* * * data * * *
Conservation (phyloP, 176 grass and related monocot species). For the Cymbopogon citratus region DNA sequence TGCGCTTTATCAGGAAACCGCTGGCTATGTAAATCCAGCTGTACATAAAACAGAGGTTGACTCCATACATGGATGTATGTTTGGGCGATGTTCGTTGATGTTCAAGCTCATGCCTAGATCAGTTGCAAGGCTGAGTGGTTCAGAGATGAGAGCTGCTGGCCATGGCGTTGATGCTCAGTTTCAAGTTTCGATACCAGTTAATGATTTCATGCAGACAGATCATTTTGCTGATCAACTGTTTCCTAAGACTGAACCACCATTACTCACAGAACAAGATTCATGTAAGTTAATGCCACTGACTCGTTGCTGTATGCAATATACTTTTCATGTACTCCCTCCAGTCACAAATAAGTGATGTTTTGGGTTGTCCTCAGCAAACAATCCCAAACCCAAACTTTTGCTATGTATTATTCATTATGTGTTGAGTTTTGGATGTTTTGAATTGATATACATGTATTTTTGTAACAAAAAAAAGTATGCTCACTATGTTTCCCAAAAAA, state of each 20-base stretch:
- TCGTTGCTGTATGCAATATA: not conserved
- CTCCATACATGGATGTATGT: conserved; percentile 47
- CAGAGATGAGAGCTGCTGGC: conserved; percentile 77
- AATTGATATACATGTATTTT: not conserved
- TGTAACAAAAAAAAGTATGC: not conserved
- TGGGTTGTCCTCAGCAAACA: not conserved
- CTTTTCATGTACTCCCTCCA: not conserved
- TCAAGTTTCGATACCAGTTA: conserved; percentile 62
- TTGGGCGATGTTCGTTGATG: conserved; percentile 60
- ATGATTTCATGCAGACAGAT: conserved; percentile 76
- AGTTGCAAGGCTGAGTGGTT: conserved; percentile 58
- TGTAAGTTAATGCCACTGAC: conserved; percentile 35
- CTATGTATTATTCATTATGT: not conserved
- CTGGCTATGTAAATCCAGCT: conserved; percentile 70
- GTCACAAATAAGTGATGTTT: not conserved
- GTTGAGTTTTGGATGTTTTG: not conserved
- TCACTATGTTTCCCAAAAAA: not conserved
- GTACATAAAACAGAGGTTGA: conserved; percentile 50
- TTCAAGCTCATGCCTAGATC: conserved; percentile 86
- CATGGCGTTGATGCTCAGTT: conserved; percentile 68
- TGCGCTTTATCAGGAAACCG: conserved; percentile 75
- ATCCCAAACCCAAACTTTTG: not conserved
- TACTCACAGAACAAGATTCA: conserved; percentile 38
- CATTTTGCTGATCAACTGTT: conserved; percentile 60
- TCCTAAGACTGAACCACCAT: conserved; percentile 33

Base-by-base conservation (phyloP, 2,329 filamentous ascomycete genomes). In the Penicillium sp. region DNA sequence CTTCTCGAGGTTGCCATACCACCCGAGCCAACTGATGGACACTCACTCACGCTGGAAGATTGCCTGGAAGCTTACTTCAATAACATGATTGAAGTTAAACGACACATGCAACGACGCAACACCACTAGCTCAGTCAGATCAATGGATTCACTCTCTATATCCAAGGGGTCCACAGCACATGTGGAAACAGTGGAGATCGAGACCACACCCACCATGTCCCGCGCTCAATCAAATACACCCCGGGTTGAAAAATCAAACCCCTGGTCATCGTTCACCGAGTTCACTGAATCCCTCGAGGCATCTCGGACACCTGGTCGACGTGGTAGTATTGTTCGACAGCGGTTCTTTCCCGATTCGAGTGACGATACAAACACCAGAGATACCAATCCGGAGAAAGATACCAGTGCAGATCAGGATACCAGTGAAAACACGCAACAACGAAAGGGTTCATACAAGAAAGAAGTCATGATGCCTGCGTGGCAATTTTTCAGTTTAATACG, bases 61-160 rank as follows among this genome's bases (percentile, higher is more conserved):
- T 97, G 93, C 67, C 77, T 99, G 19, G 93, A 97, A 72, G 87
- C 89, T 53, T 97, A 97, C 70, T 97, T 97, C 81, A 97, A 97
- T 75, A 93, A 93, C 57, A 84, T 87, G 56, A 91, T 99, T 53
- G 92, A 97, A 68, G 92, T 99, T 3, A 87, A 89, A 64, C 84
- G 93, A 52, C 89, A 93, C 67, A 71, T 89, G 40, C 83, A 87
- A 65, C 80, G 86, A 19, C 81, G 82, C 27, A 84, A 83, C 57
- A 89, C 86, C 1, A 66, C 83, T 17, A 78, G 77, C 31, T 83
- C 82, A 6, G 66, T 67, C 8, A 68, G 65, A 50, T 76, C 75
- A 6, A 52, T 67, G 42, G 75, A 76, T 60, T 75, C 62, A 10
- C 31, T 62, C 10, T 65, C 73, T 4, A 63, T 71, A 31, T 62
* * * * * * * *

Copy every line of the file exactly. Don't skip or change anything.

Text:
Conservation (phyloP, 176 grass and related monocot species). For the Cymbopogon citratus region DNA sequence TGCGCTTTATCAGGAAACCGCTGGCTATGTAAATCCAGCTGTACATAAAACAGAGGTTGACTCCATACATGGATGTATGTTTGGGCGATGTTCGTTGATGTTCAAGCTCATGCCTAGATCAGTTGCAAGGCTGAGTGGTTCAGAGATGAGAGCTGCTGGCCATGGCGTTGATGCTCAGTTTCAAGTTTCGATACCAGTTAATGATTTCATGCAGACAGATCATTTTGCTGATCAACTGTTTCCTAAGACTGAACCACCATTACTCACAGAACAAGATTCATGTAAGTTAATGCCACTGACTCGTTGCTGTATGCAATATACTTTTCATGTACTCCCTCCAGTCACAAATAAGTGATGTTTTGGGTTGTCCTCAGCAAACAATCCCAAACCCAAACTTTTGCTATGTATTATTCATTATGTGTTGAGTTTTGGATGTTTTGAATTGATATACATGTATTTTTGTAACAAAAAAAAGTATGCTCACTATGTTTCCCAAAAAA, state of each 20-base stretch:
- TCGTTGCTGTATGCAATATA: not conserved
- CTCCATACATGGATGTATGT: conserved; percentile 47
- CAGAGATGAGAGCTGCTGGC: conserved; percentile 77
- AATTGATATACATGTATTTT: not conserved
- TGTAACAAAAAAAAGTATGC: not conserved
- TGGGTTGTCCTCAGCAAACA: not conserved
- CTTTTCATGTACTCCCTCCA: not conserved
- TCAAGTTTCGATACCAGTTA: conserved; percentile 62
- TTGGGCGATGTTCGTTGATG: conserved; percentile 60
- ATGATTTCATGCAGACAGAT: conserved; percentile 76
- AGTTGCAAGGCTGAGTGGTT: conserved; percentile 58
- TGTAAGTTAATGCCACTGAC: conserved; percentile 35
- CTATGTATTATTCATTATGT: not conserved
- CTGGCTATGTAAATCCAGCT: conserved; percentile 70
- GTCACAAATAAGTGATGTTT: not conserved
- GTTGAGTTTTGGATGTTTTG: not conserved
- TCACTATGTTTCCCAAAAAA: not conserved
- GTACATAAAACAGAGGTTGA: conserved; percentile 50
- TTCAAGCTCATGCCTAGATC: conserved; percentile 86
- CATGGCGTTGATGCTCAGTT: conserved; percentile 68
- TGCGCTTTATCAGGAAACCG: conserved; percentile 75
- ATCCCAAACCCAAACTTTTG: not conserved
- TACTCACAGAACAAGATTCA: conserved; percentile 38
- CATTTTGCTGATCAACTGTT: conserved; percentile 60
- TCCTAAGACTGAACCACCAT: conserved; percentile 33

Base-by-base conservation (phyloP, 2,329 filamentous ascomycete genomes). In the Penicillium sp. region DNA sequence CTTCTCGAGGTTGCCATACCACCCGAGCCAACTGATGGACACTCACTCACGCTGGAAGATTGCCTGGAAGCTTACTTCAATAACATGATTGAAGTTAAACGACACATGCAACGACGCAACACCACTAGCTCAGTCAGATCAATGGATTCACTCTCTATATCCAAGGGGTCCACAGCACATGTGGAAACAGTGGAGATCGAGACCACACCCACCATGTCCCGCGCTCAATCAAATACACCCCGGGTTGAAAAATCAAACCCCTGGTCATCGTTCACCGAGTTCACTGAATCCCTCGAGGCATCTCGGACACCTGGTCGACGTGGTAGTATTGTTCGACAGCGGTTCTTTCCCGATTCGAGTGACGATACAAACACCAGAGATACCAATCCGGAGAAAGATACCAGTGCAGATCAGGATACCAGTGAAAACACGCAACAACGAAAGGGTTCATACAAGAAAGAAGTCATGATGCCTGCGTGGCAATTTTTCAGTTTAATACG, bases 61-160 rank as follows among this genome's bases (percentile, higher is more conserved):
- T 97, G 93, C 67, C 77, T 99, G 19, G 93, A 97, A 72, G 87
- C 89, T 53, T 97, A 97, C 70, T 97, T 97, C 81, A 97, A 97
- T 75, A 93, A 93, C 57, A 84, T 87, G 56, A 91, T 99, T 53
- G 92, A 97, A 68, G 92, T 99, T 3, A 87, A 89, A 64, C 84
- G 93, A 52, C 89, A 93, C 67, A 71, T 89, G 40, C 83, A 87
- A 65, C 80, G 86, A 19, C 81, G 82, C 27, A 84, A 83, C 57
- A 89, C 86, C 1, A 66, C 83, T 17, A 78, G 77, C 31, T 83
- C 82, A 6, G 66, T 67, C 8, A 68, G 65, A 50, T 76, C 75
- A 6, A 52, T 67, G 42, G 75, A 76, T 60, T 75, C 62, A 10
- C 31, T 62, C 10, T 65, C 73, T 4, A 63, T 71, A 31, T 62